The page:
Here am I, your special island
Come to me . . . come to me
Your own special hope, your own special dreams
Bloom on the hillside and shine in the streams

Another opening, another show: Each summer’s midpoint brought a bit of Broadway to our wood-frame recreation hall, a chance for theatricality and showing off.

We had no curtain, no stage lights and no microphones. But oh, what heights we hit.

With Gerry at the piano, scripts to memorize and sheet-music lyrics in hand, young performers and chorus members spent two or three weeks polishing a Parents’ Weekend show for the last weekend of July. That’s when a stream of Ramblers, DeSotos, Imperials, Fairlanes, Impalas and station wagons would bring moms, dads and little kids up Sheldon Road.

Gerry and Ellen Bucky made sure they saw that camp wasn’t all softball, swimming and ceramics.

The titles of our ambitious musicals are like a collection of Playbills from the 50’s and 60’s: Damn Yankees, South Pacific, Finian’s Rainbow, My Fair Lady, Oklahoma, Annie Get Your Gun, Guys and Dolls, Pajama Game.

Four decades later, the years roll back effortlessly and the music rises in my mind with just the slightest provocation. Mangoes and bananas you can pick right off the tree, you say? Volleyball and ping-pong and a lot of dandy games? Yes, it’s a rare beach vacation that doesn’t get me humming about sunlight on the sand and moonlight on the sea . . . and it really didn’t take much to amuse and enthrall back then either, in that early TV and transistor radio era—long before Walkman, Pac-Man and Robocop. Simple costumes and rudimentary sets were cobbled together from construction paper, tempera paints, fabric bolts, converted furniture, accessorized clothes, other odds and ends. Imagination and enthusiasm made up for the basic—OK, virtually nonexistent—production values.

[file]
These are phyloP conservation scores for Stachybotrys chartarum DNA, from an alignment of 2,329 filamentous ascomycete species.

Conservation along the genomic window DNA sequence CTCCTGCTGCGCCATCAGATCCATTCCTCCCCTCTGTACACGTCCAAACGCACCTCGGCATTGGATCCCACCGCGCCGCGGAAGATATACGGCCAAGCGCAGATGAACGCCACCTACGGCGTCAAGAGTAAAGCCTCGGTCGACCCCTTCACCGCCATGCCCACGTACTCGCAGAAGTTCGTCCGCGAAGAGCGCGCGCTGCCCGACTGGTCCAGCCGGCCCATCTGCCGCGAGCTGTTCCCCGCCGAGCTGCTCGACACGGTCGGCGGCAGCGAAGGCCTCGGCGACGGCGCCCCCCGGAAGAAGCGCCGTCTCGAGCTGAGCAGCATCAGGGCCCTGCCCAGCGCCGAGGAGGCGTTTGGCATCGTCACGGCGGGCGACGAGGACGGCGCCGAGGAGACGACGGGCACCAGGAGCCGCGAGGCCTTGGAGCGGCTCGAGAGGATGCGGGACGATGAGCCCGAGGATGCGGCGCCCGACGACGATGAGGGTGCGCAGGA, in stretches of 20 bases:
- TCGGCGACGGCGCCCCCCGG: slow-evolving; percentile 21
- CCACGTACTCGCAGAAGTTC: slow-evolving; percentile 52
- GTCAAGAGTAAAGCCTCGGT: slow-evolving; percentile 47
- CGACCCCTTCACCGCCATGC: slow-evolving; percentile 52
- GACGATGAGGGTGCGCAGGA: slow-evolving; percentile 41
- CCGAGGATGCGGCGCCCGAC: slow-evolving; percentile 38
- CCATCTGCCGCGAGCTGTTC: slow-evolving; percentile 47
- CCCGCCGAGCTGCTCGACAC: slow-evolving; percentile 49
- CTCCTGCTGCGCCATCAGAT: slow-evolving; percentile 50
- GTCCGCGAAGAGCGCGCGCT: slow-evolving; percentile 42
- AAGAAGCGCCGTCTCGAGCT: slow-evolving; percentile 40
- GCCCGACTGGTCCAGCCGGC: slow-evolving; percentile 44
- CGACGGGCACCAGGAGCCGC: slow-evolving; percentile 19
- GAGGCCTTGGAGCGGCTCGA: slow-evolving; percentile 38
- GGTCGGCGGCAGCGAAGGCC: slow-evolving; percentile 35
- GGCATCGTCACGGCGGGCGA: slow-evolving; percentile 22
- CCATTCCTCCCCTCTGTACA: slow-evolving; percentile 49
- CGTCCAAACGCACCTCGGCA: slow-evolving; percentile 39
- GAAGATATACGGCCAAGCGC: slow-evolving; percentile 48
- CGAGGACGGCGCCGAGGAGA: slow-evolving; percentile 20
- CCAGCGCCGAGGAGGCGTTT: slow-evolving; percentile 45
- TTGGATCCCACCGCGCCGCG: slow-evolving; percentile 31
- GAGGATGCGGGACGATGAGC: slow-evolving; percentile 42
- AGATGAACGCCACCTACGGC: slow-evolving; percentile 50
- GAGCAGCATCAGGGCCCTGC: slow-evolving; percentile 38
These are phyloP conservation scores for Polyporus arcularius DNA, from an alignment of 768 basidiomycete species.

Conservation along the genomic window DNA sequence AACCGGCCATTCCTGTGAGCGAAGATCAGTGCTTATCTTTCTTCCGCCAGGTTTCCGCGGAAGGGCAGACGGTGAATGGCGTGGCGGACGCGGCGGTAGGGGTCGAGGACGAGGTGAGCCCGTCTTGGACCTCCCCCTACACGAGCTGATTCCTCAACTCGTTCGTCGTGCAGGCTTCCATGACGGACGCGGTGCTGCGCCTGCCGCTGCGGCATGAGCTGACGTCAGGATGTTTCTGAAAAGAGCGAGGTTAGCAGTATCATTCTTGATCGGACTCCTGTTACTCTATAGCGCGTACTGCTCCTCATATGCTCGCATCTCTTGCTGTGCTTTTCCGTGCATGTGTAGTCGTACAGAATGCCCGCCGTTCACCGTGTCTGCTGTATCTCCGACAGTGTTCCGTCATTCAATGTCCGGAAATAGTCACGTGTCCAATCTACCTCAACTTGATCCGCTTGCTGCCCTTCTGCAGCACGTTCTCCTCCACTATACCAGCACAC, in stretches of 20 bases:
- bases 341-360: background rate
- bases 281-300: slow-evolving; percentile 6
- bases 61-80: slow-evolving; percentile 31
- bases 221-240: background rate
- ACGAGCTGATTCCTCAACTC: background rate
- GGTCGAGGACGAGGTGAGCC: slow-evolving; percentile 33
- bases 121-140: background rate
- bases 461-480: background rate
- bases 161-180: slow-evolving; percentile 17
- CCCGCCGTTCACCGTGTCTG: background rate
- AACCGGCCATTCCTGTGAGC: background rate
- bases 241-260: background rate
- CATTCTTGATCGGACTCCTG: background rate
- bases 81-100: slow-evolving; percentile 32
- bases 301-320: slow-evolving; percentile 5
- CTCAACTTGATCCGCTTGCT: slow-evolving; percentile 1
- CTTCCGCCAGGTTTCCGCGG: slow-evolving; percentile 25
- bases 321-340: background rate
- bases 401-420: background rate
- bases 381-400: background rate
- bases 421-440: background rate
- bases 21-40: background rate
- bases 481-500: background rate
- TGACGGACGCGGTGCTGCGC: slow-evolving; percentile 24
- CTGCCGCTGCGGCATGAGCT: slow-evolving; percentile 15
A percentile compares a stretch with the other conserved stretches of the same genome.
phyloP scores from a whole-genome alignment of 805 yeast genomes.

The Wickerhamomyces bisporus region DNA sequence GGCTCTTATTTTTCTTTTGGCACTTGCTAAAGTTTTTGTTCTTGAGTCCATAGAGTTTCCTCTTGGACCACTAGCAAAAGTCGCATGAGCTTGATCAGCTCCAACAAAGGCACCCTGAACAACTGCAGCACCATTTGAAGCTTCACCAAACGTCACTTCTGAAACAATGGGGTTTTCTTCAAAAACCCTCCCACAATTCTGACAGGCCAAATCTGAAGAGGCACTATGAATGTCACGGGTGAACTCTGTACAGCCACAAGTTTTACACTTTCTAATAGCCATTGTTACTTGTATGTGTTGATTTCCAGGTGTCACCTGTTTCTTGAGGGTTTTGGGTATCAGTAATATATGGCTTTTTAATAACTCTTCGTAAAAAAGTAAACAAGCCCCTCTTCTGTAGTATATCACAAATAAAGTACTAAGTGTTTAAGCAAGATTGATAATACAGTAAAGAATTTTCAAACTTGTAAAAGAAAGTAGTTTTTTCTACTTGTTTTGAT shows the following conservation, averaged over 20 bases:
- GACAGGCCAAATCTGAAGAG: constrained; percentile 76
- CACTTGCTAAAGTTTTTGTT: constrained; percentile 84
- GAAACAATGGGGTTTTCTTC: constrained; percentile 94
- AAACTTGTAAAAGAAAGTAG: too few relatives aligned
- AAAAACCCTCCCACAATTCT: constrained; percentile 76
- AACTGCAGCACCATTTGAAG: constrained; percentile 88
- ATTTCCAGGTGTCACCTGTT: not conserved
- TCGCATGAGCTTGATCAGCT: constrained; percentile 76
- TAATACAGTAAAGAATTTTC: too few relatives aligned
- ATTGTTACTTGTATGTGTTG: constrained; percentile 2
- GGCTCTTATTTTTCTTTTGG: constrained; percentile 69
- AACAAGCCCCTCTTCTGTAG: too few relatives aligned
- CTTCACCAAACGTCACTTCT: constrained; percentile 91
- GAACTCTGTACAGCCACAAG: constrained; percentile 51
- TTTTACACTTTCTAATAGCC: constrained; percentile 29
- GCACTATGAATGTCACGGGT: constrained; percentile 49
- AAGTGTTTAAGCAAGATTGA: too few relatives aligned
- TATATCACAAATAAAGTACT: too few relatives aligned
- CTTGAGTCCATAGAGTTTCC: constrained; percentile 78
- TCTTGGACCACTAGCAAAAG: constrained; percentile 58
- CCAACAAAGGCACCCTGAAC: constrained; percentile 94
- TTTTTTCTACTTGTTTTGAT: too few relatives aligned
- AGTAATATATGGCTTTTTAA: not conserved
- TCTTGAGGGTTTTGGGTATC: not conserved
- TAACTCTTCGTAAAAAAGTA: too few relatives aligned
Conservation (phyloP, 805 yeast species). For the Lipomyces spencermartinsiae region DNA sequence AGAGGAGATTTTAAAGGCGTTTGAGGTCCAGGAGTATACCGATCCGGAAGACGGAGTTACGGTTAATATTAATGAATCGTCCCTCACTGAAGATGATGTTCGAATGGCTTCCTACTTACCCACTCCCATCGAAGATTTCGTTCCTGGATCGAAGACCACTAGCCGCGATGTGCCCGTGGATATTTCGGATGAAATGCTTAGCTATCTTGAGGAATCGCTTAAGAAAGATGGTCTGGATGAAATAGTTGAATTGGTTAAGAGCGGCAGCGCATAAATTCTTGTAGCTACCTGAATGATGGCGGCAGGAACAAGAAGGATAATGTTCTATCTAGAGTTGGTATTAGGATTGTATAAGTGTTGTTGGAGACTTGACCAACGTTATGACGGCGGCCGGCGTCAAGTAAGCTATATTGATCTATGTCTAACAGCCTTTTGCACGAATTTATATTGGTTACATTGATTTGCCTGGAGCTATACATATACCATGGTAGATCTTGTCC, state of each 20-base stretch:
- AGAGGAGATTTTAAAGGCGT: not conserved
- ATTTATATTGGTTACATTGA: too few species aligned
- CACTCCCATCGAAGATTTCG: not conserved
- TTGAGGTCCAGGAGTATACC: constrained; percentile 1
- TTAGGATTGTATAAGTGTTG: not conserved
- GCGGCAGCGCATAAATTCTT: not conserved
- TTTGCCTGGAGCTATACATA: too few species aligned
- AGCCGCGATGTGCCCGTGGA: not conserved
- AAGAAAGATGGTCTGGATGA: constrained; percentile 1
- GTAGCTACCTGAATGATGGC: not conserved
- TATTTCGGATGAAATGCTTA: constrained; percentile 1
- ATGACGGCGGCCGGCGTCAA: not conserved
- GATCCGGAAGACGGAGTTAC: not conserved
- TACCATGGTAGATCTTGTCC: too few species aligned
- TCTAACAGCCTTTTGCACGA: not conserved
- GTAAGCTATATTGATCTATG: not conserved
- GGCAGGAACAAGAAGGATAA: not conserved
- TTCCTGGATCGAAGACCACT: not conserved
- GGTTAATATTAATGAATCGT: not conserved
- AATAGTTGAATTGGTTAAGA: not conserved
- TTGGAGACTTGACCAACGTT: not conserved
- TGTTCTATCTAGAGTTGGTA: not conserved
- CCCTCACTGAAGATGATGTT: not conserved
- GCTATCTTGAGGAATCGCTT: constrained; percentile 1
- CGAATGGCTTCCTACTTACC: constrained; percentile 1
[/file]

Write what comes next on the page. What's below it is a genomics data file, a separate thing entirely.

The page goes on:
At our Sunday matinee during Parents’ Weekend, pale adults in Bermudas and Capri’s filled the low benches set up in rows on the concrete slab of our barn-like meeting hall with glassless windows and open door frames. Younger siblings waved, moms nudged neighbors and flashbulbs popped as proud papas preserved a center-stage solo.

Beyond their entertainment value, such as it was, the plays had lasting educational and personality development dividends. They built confidence, taught stage presence, relied on teamwork and laid a foundation for public speaking by helping novice performers make eye contact, project voices and recognize the value of dramatic timing. Through weeks of rehearsals and previews, even those without speaking parts picked up sophisticated new words, learned about imagery and rhyme, got snippets of geographic and historic knowledge, even brushed up on the musical scale (“Doe, a deer”).

Plus, they were just plain cool fun—with lyrics and lines about making a bargain with the devil, dancing all night, getting a man, courting lady luck at all-night crap games and dreaming of the soft and wavy frame that’s a silhouette of a dame.

I can’t imagine a former camper or counselor among us who doesn’t still know at least some lyrics to “On the Street Where You Live,” “People Will Say We’re in Love” or “Oh, What a Beautiful Morning.”

One also wonders how many pint-sized hams went on to larger stages as amateur or professional performers. I do know, thanks to Elaine (Hanauer) Ravich of Baltimore, that counselor Larry Stempel now teaches music at Fordham University in the Bronx and that Bernie Bucky, one of the owners’ sons, started the theater department at Williams College in Williamstown, Mass.

For everyone lucky enough to have been there, our version of summer stock opened young eyes and ears to the beauty, grace and wit of Richard Rodgers and Oscar Hammerstein, Stephen Sondheim, Frank Loesser, Irving Berlin, Alan Jay Lerner and Frederick Lowe.

Come September, parents didn’t have to encourage this camper to pick up original cast LPs at Brentano or Korvette’s back in the city. On vinyl or CD, those albums still sound mighty fine at the dawn of the 21st Century and evoke the thrill of putting on shows in a country barn—our own special island, our drop of golden sun.

In your heart, you’ll hear it call you.